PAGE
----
Friday, 24 June 2016

Britain Says No

The hope of Europe.
This Greek newspaper headline of some days ago reads 'Europe now hopes for a miracle'.  I am not sure what miracle they wanted.  But the news from the United Kingdom is OXI; the BBC has just announced that the Referendum has gone in favour of leaving the EU.

Saturday, 18 June 2016

Karen King and Her Fake Gospel of Jesus' Wife

Harvard professor Karen King has now conceded that the papyrus she named The Gospel of Jesus' Wife is probably a fake.

Actually it is a fake, and people have been saying so for years, and providing good evidence for saying so, yet even now professor King will say no more than it is 'probably' a fake, adding that she cannot say for certain until she is presented with scientific proof - which is exactly what she did not bother to obtain before declaring the fragment genuine and ensuring that it became a worldwide sensation by gratuitously calling it The Gospel of Jesus' Wife

King's face-saving version of admitting that she was taken in by a fake came after The Atlantic magazine's website published an article that investigated the background of Walter Fritz, the man who placed the fragment in Karen King's hands.

'It appears now that all the material Fritz gave to me concerning the provenance of the papyrus were fabrications', she said. 

Professor King with her fake.
That a fraud might also be accompanied by fraudulent supporting documents would be the first thing a person of scholarship and discernment would check. Yet such is the state of scholarship in this case that it was left to a journalist to expose the truth.
Before King's admission that the fragment is a fake, I had written in The Quest for Mary Magdalene:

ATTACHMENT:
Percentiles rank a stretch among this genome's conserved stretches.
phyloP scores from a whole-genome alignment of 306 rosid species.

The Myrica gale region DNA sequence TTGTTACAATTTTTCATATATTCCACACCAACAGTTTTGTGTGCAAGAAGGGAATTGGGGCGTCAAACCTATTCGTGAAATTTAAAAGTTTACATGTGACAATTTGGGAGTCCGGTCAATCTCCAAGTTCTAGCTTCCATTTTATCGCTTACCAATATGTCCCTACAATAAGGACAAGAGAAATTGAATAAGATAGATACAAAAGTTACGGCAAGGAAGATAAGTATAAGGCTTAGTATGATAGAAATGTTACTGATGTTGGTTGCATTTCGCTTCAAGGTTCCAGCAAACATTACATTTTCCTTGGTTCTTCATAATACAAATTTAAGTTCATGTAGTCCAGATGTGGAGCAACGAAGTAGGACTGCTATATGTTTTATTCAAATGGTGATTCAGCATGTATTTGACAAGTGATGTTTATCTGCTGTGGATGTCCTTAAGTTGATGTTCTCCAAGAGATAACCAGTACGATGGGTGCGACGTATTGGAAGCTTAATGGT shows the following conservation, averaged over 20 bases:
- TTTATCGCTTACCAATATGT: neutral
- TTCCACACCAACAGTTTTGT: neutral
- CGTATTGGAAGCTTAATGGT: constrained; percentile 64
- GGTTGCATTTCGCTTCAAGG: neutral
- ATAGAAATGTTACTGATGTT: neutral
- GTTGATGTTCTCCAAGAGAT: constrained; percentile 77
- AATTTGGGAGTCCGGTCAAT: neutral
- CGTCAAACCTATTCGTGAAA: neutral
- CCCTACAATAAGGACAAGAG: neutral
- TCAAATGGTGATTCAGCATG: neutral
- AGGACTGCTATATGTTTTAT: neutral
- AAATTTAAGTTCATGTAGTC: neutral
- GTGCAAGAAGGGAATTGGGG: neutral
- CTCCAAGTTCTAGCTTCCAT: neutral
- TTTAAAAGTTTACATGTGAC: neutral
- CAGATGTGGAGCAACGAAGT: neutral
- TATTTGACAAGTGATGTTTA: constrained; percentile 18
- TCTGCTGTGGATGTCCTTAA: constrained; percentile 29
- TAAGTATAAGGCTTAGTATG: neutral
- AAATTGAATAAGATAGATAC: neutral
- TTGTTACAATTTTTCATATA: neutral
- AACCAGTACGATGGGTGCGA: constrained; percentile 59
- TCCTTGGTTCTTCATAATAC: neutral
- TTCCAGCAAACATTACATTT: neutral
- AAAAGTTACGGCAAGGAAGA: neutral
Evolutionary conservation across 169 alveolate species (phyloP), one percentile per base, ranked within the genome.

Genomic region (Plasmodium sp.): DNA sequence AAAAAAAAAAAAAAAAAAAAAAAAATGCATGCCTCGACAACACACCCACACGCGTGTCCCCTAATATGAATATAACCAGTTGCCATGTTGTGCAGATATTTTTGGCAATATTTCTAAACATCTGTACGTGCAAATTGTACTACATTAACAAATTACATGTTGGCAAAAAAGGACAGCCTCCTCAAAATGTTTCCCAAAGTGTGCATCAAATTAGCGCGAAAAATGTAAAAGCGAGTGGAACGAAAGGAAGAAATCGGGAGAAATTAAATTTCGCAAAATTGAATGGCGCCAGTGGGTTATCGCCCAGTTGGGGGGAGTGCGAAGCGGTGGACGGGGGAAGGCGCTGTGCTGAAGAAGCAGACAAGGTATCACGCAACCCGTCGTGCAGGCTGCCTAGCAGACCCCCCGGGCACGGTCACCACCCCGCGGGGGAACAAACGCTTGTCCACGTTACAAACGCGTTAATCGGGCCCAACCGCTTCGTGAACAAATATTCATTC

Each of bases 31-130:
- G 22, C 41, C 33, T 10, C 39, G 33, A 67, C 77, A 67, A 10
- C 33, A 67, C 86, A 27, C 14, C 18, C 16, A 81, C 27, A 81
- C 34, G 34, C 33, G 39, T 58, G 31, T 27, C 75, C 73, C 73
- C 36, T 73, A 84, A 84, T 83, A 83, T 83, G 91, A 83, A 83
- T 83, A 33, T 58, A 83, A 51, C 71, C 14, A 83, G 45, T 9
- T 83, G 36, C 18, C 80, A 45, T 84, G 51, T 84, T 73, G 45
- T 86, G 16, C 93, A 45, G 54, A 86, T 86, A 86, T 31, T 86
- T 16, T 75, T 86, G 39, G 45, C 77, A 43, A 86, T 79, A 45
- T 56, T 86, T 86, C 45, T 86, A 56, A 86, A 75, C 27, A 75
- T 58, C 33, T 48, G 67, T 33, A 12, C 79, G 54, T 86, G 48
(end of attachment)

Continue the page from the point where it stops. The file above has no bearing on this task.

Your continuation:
Faced with the charge that the Gospel of Jesus’ Wife is a forgery, both King and Harvard went mute. Professor King failed to come forward with everything she knows about the Gospel of Jesus’s Wife, including the full circumstances under which it was bought and sold several times before it came into her possession, and its shady history in Communist East Germany. Quite possibly Professor King knows nothing, for the papyrus fragment was apparently put into her hands without any proof of its provenance, and she never seemed to think that mattered.
That is the amazing and damning thing: She never seemed to think that proof of provenance mattered.

Tuesday, 14 June 2016

Zahar to Publish The Quest for Mary Magdalene in Brazil

Zahar publishers of Rio de Janeiro have acquired the exclusive Portuguese rights in Brazil to The Quest for Mary Magdalene.

‘We very much liked the book and we consider that this fits very well in our catalogue. Besides all our history list which is strong, we have published in the past with success Zealot by Reza Aslan. This one about Mary Magdalene would be just perfect then!’

Sunday, 5 June 2016

An Alexandria Anthology: Travel Writing through the Centuries

I have only just come upon this mention of An Alexandria Anthology in Aramco World magazine.  You can read the original by clicking here.

An Alexandria Anthology: Travel Writing through the Centuries  
By Michael Haag, ed.
2014, AUC Press, 978-77416-672-3, $18.95 hb.

Reviewed by Robert W. Lebling

'Alexandria. At last. Alexandria, Lady of the Dew. Bloom of white nimbus. Bosom of radiance, wet with sky-water. Core of nostalgia steeped in honey and tears…. Alexandria, I am here.'

This collection of short writings by travelers from Plutarch to Naguib Mahfouz depicts Alexandria from its founding on Egypt’s Mediterranean coast by Alexander the Great, to its Hellenistic golden age, to Roman rule, to the Arab conquest, Alexandria’s rebirth under the pasha Muhammad Ali and its move toward modernity amid the world wars and into today’s era. Some of the works are impressionistic, some starkly realistic, others humorous, melancholy, informative or poetic. Ibn Battuta writes of his 1326 visit, when he viewed the remnants of the legendary Pharos lighthouse. Florence Nightingale (1849) surprises the reader with adventure, as she luxuriates in Pompeian baths, wages war against mosquitos and describes riding one of Alexandria’s sturdy little donkeys, which “runs like a velocipede.” Rich portraits of early 20th-century Alexandria are furnished by the likes of E.M. Forster, Constantine Cavafy and Lawrence Durrell. Durrell’s friend Gwyn Williams describes a chilling descent into the little-known catacombs at Kom el-Shogafa. Amid all this, we are constantly reminded of Durrell’s reference to Alexandria as a “dream city,” where the glorious past hovers over the reality of a sometimes drab but ever genteel (and essentially Levantine) seaside metropolis.